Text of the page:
Corequisite for Purchase College premedical students, biology majors, and environmental studies majors: BIO 1561
BIO1560 / 4 credits
Laurence Borden
Mon.–Fri., 9 a.m.–noon
Session IV (4-Week Intensive): July 11–Aug. 5
Room: Refer to the online schedule

General Biology II Lab
Vertebrate anatomy and physiology, and examination of selected plant and animal phyla through lab exercises, experiments, and field trips. Required for Purchase College premedical students, biology majors, and environmental studies majors.
Lab fee: $75
Prerequisite or corequisite: BIO 1560
BIO1561 / 1.5 credits
Laurence Borden
Mon.–Thurs., 1–3:50 p.m.
Session IV (4-Week Intensive): July 11–Aug. 4
Room: Refer to the online schedule

online courses icon*CANCELLED* Can Cancer Be Prevented?
A study of cancer and possible cancer prevention strategies with a focus on modern scientific inquiry. Topics include the scientific method, analysis, and critical thinking; critical reading of various sources of scientific information; and the cellular properties, oncogenes, metastasis, causes, and prevention of cancer.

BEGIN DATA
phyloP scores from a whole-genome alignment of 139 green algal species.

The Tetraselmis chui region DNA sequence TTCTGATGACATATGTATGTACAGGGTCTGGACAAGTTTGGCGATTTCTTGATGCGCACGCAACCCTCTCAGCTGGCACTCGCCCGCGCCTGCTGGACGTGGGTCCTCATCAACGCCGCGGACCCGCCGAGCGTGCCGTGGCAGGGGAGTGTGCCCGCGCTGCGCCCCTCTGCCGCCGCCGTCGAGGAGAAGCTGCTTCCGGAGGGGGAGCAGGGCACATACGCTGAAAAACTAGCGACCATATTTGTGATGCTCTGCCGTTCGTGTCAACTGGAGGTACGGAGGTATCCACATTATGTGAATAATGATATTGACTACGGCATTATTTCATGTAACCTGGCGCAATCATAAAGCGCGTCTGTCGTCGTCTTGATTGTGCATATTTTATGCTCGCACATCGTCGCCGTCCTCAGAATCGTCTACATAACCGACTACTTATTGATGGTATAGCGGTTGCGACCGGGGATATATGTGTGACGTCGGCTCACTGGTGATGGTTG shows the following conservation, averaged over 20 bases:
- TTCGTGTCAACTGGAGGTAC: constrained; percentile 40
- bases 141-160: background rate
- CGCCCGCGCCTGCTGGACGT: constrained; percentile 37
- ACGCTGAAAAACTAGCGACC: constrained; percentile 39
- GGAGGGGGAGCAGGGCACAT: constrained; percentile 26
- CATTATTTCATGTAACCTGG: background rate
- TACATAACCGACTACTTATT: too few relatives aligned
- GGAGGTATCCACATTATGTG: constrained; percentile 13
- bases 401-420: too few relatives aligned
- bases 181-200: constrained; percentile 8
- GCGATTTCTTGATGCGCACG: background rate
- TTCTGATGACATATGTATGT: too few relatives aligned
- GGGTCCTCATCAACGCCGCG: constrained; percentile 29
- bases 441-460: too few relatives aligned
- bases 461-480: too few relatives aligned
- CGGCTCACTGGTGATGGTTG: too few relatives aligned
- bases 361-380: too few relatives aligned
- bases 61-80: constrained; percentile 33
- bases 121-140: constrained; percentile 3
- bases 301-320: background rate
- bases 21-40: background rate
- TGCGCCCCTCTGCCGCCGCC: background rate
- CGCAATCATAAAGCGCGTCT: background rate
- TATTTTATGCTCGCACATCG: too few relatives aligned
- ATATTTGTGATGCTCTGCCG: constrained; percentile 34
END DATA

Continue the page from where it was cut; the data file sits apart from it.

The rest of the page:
Note: This course is 100 percent online; please visit www.purchase.edu/online for details.
BIO1750 / 4 credits
Noncredit option: $625
Joanne Tillotson
Session II: June 13–July 29

Genetics
Basic but intensive survey of the mechanisms of heredity, covering gametogenesis, mutagenesis, chromosome mapping, transmission genetics, and an introduction to population genetics.
BIO3160 / 4 credits
Prerequisite: BIO 3530
Noncredit option: $625
Lee Ehrman
Tues. & Thurs., 6:30–10:05 p.m.
Session II: June 14–July 28
Room: Refer to the online schedule

General Chemistry Intensives
To ensure space, interested students are advised to register for the second half (II) of the General Chemistry intensive at the same time as they register for the first half (I). Students enrolled in the General Chemistry intensives may not register for any other credit courses.

General Chemistry I